“You don’t have time to talk to your neighbors. You can’t,” Lancefield said, noting her own block has done a good job with maintaining friendships and hosting social gatherings. “It takes a really conscious effort to talk to your neighbors and bring about some kind of community feeling, and I think that’s something we’ve really lost in Palo Alto.”
She added, “I really feel for the younger families who are in our neighborhood now because it’s really hard for them.”
Owning a home, as elusive as the achievement may be, still has its downsides. A house worth $3 million is not the same as having $3 million in the bank, and it may still disqualify owners from financial aid or other services. Several of Price’s friends feel stuck. Those who rent eventually leave and those who own a home stay, she said, even if neither group wants to do so.
Buying, wrote one survey respondent, “requires a level of sacrifice you can never imagine before you do it.” Another said that because their income puts them below the Palo Alto median but their home value is high, they’re not sure whether to identify as middle or upper-middle class anymore.
For Price, the Rolfer, a healthy Palo Alto would encourage middle class lives like the one she’s led: the ability to rent or own a space as a young person and chase ambitions of all kinds.
“(We should) make this a community where that’s fostered, and that’s important,” Price said. “Not just like, ‘Well, gosh, we can get $10 dollars a square foot, and we have computer companies and computer people everywhere around, and aren’t we great.’ Because we aren’t.”
(Not) talking about spending
Money may be at the top of people’s minds in Palo Alto, but the residents we spoke with described talking about it as uncomfortable — a Pandora’s box of jealousy and awkwardness that only serves to separate people. Most of this anxiety stems from a sense of comparison and the fear of being judged, either for having too much money or too little. And that judgment has to do with the ways that people choose to spend.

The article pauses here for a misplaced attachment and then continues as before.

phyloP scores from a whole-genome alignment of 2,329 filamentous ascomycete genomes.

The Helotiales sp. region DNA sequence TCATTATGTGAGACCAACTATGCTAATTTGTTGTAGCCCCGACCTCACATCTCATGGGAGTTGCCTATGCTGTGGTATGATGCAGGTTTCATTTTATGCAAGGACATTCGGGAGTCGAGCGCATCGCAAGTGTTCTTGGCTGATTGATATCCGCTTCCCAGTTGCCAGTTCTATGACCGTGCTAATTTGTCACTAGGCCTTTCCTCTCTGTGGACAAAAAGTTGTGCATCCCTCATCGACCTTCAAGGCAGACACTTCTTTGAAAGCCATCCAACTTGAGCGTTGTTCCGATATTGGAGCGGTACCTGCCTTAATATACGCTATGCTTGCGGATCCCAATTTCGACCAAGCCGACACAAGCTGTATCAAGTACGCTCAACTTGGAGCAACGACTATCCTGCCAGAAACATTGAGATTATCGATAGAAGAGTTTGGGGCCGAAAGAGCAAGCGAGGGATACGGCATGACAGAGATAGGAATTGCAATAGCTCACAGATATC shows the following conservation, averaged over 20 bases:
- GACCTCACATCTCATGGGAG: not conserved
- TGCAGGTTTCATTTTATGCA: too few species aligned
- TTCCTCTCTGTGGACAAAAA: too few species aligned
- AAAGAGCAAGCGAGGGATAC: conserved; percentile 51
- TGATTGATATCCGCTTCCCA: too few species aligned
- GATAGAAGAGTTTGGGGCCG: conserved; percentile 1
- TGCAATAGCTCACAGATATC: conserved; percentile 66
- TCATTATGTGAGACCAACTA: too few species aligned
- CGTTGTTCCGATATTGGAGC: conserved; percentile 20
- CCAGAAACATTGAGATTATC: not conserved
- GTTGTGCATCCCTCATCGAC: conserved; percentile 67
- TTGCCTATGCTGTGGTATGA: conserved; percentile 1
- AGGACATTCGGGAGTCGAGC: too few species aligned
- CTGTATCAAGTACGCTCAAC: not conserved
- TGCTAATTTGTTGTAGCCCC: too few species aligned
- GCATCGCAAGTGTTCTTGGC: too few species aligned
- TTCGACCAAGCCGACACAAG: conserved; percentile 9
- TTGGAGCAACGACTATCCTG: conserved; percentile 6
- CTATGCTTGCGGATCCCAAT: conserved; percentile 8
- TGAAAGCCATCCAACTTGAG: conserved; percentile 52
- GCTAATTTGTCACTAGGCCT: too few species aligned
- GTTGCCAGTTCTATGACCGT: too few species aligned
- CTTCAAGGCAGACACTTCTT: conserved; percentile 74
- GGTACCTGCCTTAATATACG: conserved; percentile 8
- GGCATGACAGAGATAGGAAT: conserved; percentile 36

Flight attendant Kathryn Soler said that while some of her “tech friends” would think a $400 haircut is a steal, her own range is around $75. She wouldn’t think to ask them about bargains for groceries or dry cleaning — they’re on a budget, too, but in their own bracket.
Terry Roberts, a user-experience designer for Tableau, has always been a saver, and it surprises her to see younger coworkers who make a lower salary buying coffee every day. She described the spending of many Palo Altans as “down-to-earth” even if their salaries would allow for more obvious consumption.
“Most people don’t seem ‘ostentatious’ rich,” she said. “They seem like ordinary people — middle class people who are able to afford some nice travel and stuff in their homes … It feels like our folks are kind of the middle-class-y rich people rather than the rich-rich people.”
Many survey responses spoke to this attitude, explaining or justifying the status of “middle class” through the lens of spending. One respondent described himself as “wealthy on paper” but with low expenses and no big purchases; another said, “I know we’re rich though I don’t feel that way and we are fairly frugal.”
Not talking about money, though, doesn’t stop friends from knowing each other’s financial situations. Roberts said that she and her friends generally can surmise what people earn by their job titles.
Because society at large tends to associate money with self-worth, she speculated, naming salaries remains taboo.
“If there’s somebody making $30,000 more than you, that’s the company’s statement to the both of you that that person is worth $30,000 more than you’re worth. And that’s kind of an embarrassing thing for both people to have staring you in the face,” Roberts said.
Roberts added later that it would be impractical to assume anything without examining someone’s whole budget because there are myriad reasons why people can or can’t afford things, like the number of children they have. Focusing on income alone seems odd — which also begs the question as to why definitions of middle class tend to do exactly that.
Reinaker, the librarian, said that she’s upfront when she can’t afford to do something, which happens from time to time. Her own spending habits have changed significantly in Palo Alto — she used to shop at thrift stores for fun, and getting drinks was part of her normal social routine back in Ohio.